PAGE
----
Graduation Year


Document Type




Degree Granting Department

Mass Communications

Major Professor

Barbara K. Petersen, Ph.D.

Committee Member

Kenneth C. Killebrew,Ph.D.

Committee Member

Ann E. Barron, Ph.D.


Intellectual Property, Distance Education, Contracts, Faculty Ownership, Guidelines


Who cares about who owns online courses? Nobody, because that is not what the issue is really about. Ownership is an emotional issue, but controlling the rights of a copyrightable work is tangible and logical. The important question to answer is not who owns online courses, but who controls the rights of any copyrightable work. For universities and faculty members, getting over the emotional issues and down to the foundation of what is truly at stake is of major concern. While it is nearly impossible to create qualitative guidelines for copyright policies and/or contracts, it is eminently possible to examine existing policies and contracts and relate how a handful of universities are handling copyright and intellectual property issues pertaining to online courses.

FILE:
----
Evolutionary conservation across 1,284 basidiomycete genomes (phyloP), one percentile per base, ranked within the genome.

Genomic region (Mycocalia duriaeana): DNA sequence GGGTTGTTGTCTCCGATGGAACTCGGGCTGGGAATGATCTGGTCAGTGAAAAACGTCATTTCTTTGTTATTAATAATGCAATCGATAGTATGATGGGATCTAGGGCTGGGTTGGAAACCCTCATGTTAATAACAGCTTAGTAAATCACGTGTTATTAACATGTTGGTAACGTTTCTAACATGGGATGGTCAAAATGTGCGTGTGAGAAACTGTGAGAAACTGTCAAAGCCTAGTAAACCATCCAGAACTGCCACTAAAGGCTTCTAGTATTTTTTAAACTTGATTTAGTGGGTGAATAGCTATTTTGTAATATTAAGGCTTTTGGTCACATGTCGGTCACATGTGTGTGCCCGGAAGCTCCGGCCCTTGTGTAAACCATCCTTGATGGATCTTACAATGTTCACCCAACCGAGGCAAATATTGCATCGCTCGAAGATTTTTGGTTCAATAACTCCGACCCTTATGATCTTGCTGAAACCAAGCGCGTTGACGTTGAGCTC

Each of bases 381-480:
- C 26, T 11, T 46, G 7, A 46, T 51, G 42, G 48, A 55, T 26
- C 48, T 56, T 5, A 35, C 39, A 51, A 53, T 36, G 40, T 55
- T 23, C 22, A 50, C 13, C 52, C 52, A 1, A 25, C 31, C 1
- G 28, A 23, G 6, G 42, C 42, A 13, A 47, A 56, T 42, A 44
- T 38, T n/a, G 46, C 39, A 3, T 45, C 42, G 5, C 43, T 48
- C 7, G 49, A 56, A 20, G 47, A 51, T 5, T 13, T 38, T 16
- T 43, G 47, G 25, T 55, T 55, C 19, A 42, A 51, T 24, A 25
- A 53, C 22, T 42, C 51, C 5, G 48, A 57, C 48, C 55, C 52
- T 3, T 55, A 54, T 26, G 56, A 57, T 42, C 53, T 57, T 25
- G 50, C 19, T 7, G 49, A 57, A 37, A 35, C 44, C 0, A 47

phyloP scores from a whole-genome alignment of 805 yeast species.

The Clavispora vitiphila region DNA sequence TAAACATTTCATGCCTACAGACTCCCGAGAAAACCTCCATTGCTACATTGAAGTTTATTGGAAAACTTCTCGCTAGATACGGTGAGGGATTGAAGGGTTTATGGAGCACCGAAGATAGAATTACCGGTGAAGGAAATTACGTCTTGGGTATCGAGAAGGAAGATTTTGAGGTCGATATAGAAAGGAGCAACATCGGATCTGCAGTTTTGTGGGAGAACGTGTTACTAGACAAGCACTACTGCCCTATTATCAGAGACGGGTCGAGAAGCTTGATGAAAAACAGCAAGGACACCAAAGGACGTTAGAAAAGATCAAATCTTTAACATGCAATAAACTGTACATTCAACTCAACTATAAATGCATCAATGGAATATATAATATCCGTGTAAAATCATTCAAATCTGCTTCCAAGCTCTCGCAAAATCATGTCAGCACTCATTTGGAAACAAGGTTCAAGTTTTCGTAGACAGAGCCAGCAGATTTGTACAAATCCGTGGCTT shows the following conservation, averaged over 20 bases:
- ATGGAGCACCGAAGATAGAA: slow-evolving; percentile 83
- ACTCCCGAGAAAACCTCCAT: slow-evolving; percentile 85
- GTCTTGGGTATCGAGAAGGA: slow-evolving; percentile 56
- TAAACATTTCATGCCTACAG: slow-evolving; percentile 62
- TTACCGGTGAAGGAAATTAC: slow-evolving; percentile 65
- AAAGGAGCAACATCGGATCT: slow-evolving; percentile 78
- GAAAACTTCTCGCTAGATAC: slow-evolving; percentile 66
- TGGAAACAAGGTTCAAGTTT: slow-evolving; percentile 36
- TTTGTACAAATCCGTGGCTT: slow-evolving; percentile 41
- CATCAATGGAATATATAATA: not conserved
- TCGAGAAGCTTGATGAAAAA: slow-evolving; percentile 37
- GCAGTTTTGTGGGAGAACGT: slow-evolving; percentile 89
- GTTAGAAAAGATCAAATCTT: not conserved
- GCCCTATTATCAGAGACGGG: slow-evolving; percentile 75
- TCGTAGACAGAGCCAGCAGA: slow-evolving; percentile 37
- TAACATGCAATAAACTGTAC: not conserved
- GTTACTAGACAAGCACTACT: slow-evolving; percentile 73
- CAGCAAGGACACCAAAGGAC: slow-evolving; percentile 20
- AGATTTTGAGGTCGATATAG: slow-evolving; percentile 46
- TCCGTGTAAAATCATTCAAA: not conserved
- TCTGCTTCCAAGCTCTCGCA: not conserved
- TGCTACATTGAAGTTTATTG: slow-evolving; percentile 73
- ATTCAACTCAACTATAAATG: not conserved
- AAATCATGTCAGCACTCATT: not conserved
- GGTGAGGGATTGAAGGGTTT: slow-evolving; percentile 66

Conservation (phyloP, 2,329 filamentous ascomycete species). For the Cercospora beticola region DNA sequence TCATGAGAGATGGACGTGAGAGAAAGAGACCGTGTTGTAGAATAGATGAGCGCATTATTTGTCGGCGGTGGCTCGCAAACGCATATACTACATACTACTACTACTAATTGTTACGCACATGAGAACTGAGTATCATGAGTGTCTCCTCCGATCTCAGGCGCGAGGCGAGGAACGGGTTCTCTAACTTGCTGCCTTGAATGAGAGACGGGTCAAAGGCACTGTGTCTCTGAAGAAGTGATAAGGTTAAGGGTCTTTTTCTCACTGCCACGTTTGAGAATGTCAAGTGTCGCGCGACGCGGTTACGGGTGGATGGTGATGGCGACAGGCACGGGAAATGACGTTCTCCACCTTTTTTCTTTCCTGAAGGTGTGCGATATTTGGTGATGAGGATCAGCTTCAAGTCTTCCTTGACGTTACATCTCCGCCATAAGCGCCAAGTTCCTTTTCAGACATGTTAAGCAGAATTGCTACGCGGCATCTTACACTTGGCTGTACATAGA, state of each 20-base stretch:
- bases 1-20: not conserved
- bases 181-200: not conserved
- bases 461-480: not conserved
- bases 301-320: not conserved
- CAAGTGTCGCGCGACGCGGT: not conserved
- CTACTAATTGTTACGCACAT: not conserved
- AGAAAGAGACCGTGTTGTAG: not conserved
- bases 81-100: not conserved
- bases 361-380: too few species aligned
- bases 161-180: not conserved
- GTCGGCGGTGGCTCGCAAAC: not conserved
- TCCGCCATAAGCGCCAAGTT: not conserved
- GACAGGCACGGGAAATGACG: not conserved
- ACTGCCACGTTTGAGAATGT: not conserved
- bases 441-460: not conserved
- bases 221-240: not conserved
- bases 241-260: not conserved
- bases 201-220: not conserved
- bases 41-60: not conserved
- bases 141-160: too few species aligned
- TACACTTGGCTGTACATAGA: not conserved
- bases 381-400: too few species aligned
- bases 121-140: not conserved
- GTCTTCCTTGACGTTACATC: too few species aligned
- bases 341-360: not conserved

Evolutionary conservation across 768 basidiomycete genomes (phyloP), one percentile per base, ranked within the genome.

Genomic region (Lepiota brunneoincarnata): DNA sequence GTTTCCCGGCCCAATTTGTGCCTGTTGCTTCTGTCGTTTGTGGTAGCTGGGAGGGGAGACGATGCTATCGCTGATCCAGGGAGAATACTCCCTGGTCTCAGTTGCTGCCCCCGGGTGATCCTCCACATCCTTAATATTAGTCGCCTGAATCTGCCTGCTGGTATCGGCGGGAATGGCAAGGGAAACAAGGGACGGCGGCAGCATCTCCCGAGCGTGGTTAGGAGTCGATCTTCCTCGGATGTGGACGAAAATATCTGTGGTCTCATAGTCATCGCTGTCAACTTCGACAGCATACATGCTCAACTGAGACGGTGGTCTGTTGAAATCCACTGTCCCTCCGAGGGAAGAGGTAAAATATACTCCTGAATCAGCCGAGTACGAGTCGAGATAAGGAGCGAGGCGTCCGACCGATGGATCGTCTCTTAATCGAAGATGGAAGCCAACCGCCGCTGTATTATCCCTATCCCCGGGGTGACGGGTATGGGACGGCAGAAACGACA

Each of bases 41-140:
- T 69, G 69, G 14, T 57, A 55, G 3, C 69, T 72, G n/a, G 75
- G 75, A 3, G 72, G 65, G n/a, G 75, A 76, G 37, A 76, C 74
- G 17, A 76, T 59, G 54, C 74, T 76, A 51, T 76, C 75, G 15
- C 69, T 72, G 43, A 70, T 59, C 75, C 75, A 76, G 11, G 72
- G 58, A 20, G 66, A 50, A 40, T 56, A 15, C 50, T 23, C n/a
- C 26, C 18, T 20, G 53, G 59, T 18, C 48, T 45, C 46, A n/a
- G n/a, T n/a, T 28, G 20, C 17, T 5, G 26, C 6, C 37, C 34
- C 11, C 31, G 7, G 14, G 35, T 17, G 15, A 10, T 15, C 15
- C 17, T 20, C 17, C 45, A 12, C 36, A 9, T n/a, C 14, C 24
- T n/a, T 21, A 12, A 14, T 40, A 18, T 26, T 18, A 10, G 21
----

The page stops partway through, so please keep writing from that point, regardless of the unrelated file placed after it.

The purpose of this thesis is to provide a starting point for this complex transaction in the form of a resource tool that includes some basic background about copyright law, relevant case law related to "work-for-hire," and relevant academic freedom issues.

The original work of this thesis is the creation of a tool, which reviews of a sampling of university policies pertaining to online copyright issues and ownership.

Accordingly, the contribution this thesis makes to the understanding and clarification of universities policies related to online material copyright ownership will be important for faculty members and universities in two ways.

First, it will help others develop better online copyright policies based on tangible issues rather than emotional ones. Second, this thesis can be a basis for others to build upon for future research on this important topic.